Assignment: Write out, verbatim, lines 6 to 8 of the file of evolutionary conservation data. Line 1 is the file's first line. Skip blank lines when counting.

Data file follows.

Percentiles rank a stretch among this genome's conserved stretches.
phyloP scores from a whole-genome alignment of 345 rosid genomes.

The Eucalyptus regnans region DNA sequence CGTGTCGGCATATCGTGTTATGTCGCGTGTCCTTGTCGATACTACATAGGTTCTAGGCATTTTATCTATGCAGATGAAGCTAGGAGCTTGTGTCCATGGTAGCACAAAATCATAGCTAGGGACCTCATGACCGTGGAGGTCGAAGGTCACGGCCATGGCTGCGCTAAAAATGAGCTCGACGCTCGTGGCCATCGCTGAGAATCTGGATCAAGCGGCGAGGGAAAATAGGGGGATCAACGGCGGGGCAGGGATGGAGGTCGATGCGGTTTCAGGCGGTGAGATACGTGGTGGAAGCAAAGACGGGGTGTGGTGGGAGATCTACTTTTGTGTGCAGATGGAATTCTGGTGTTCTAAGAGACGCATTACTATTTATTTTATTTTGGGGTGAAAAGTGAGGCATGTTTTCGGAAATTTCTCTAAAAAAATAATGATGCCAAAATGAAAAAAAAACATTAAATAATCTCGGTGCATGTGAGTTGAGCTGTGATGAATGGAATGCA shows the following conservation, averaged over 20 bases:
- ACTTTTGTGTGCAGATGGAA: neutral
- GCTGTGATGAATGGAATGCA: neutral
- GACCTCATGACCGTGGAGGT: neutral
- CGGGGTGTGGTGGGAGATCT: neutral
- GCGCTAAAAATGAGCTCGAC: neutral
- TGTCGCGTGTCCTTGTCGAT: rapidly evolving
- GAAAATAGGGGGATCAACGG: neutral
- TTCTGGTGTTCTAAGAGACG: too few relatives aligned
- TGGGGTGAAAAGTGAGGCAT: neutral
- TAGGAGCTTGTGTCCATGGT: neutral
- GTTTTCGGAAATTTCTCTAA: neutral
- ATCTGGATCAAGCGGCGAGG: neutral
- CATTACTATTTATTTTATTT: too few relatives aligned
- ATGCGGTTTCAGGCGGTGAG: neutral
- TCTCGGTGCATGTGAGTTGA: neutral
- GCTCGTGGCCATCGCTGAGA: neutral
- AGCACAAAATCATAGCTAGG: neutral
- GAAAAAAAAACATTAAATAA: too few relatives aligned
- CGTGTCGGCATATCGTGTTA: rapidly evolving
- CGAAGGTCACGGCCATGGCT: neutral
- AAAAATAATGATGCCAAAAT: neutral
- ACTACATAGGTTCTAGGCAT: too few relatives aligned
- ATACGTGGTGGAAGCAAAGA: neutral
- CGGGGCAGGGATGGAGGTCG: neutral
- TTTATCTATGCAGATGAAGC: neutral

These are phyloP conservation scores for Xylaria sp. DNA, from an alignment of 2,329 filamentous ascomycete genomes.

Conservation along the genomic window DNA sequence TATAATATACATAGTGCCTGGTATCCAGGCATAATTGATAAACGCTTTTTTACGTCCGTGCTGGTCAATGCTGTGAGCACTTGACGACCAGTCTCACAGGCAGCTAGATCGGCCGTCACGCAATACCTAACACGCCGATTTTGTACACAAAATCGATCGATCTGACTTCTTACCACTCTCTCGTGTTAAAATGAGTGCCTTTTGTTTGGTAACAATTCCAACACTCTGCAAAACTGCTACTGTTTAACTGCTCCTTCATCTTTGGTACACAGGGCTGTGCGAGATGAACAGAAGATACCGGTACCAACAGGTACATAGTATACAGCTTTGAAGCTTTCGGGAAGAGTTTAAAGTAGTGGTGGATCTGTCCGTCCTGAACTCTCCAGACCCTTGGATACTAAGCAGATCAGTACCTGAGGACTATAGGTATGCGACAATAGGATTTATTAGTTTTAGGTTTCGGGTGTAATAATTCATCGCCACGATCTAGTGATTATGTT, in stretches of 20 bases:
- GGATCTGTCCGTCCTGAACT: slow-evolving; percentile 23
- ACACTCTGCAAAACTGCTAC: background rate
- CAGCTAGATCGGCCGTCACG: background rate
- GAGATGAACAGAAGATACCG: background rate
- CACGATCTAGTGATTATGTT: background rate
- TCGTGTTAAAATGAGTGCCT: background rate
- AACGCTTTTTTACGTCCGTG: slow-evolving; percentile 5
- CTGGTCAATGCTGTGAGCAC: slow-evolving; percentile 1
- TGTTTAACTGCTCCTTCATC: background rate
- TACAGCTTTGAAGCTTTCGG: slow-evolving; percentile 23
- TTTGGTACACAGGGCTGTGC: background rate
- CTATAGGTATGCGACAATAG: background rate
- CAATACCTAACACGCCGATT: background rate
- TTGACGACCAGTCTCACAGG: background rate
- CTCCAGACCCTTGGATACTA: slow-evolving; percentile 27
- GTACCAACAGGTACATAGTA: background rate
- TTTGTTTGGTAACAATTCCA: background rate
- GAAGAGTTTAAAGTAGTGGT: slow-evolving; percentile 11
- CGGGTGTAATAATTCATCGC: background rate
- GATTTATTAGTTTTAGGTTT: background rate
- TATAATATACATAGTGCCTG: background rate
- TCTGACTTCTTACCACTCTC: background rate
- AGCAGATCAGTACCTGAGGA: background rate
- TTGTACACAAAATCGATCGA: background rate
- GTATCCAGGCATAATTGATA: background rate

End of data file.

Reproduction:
- GACCTCATGACCGTGGAGGT: neutral
- CGGGGTGTGGTGGGAGATCT: neutral
- GCGCTAAAAATGAGCTCGAC: neutral